I love using inspirational quotes as they remind us of what IS possible in ourselves and what WE CAN achieve.  Living with poor mental health is a daily challenge on so many levels. It’s not about having enough will power to think differently, like some people still believe and say “pull yourself together” but rather the issues your mental health is dealing with that cloud the world you live in and see.   One favourite quote I have on my kitchen door is...

 

No-one is ever too broken, too scared or too far gone to create change. 

Never stop fighting.  Never loose faith

Anonymous

 

4. The votes are in- You’ve won! If you got elected as Prime Minister what changes would you like to see in healthcare?
 

I would really like to see more education in society to reduce the stigma that surrounds mental health issues.  Why should it be the fight of those dealing with mental health issues to try and combat this alone?  The government really should be doing more and to help reduce the fear that society has as well.  The fear that those who don’t currently have poor mental health may ‘catch’ it! The fear of those who do have poor mental health being a threat to them and their families.  It really is ‘last century’.  There has been a lot of bad press about those claiming benefits, people not able to work being benefit cheats.  Everyone is an individual and everyone whether they have a physical illness or a mental health illness and are unable to work have the right to claim benefits without it being in question from your neighbours, or your family or society.

 

With budgets now being severely reduced and services closing, money has had to be directed towards acute care.  However, there is so much support needed for people BEFORE they get to the point of needing acute care.  With the right support many suffering mental health issues could even be prevented from getting to this point.  There seems to be a huge gap between a GP’s primary care and then needing hospitalisation. 

 

The services that were in place a few years ago have mostly been shut and the NHS have been relying on the families and friends of patients to help them but there are so many reasons why this is inadequate in itself and so many people who don’t have the family and friends to provide the support needed.  It would make such a difference to bring back the ‘Social Inclusion Recovery Services’ and to provide more ‘crises houses’, where a patient in a crisis can receive immediate support for a few days which can prevent the crisis becoming more acute and is of such benefit to the patient. This often prevents them from loosing their employment, requiring a hospital admission or relapsing into a full mental health episode lasting several months.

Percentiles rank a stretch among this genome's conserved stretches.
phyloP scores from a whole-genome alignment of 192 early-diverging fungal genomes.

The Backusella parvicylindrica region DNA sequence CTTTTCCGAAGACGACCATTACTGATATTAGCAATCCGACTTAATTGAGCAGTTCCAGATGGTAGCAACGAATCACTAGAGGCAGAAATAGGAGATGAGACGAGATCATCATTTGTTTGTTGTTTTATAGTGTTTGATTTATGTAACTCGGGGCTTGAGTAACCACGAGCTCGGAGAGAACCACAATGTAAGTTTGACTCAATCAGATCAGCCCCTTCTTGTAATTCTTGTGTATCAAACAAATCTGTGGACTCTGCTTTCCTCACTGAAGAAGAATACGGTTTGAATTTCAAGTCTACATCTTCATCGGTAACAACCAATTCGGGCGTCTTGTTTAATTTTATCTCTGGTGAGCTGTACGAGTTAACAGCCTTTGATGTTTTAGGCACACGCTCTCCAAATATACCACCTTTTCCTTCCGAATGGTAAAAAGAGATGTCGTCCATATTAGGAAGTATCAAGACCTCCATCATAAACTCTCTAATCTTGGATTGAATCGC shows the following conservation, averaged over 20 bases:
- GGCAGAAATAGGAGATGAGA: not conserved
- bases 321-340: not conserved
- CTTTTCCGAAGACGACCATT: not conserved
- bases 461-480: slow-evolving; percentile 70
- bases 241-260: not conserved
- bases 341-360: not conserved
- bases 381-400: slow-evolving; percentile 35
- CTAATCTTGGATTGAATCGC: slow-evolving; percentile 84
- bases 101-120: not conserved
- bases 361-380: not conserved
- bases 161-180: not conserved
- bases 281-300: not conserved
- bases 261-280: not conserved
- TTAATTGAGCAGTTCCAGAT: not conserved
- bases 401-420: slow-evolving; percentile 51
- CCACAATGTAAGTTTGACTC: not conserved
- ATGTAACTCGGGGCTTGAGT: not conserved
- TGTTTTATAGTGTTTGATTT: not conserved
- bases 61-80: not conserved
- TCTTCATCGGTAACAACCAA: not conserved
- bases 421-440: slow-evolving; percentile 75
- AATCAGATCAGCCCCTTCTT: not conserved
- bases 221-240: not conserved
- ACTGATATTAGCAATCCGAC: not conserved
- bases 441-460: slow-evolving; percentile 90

5. What inspires you?
 

What inspires me, is people who have fought hard despite many personal and mental health issues and yet moved forward in their lives.  Having been in mental health services for some years, I have had the privilege of meeting so many inspiring people.  People who have been ill and yet they have fought so hard to improve themselves and get the life they want and deserve.  For many it has taken years working towards their recovery but with their determination not to give up trying they haven’t let Dr’s or their diagnosis mean the end of having a fulfilling life.  I aspire to these people and I myself am on my own journey of recovery. I feel I am finally making some progress.

 

6. What’s the most ridiculous thing you’ve heard people say about Mental Health?
 

Actually, it was only repeated again the other day, and that is that a baby or child would be in danger being brought into contact with people who have mental health issues.  It is outrageous!  If we were dangerous, we would be on ‘section’ (enforced detention) at the local mental health hospital.  The majority of people who suffer mental health issues are the most gentle, caring and sensitive people I have ever known and in no way, in ‘normal’ circumstances, would a child or baby be at risk in our company.  How wrong is the stigma in society and how sad that in 2015 these opinions are still out there. 

 

Thank You Jenny.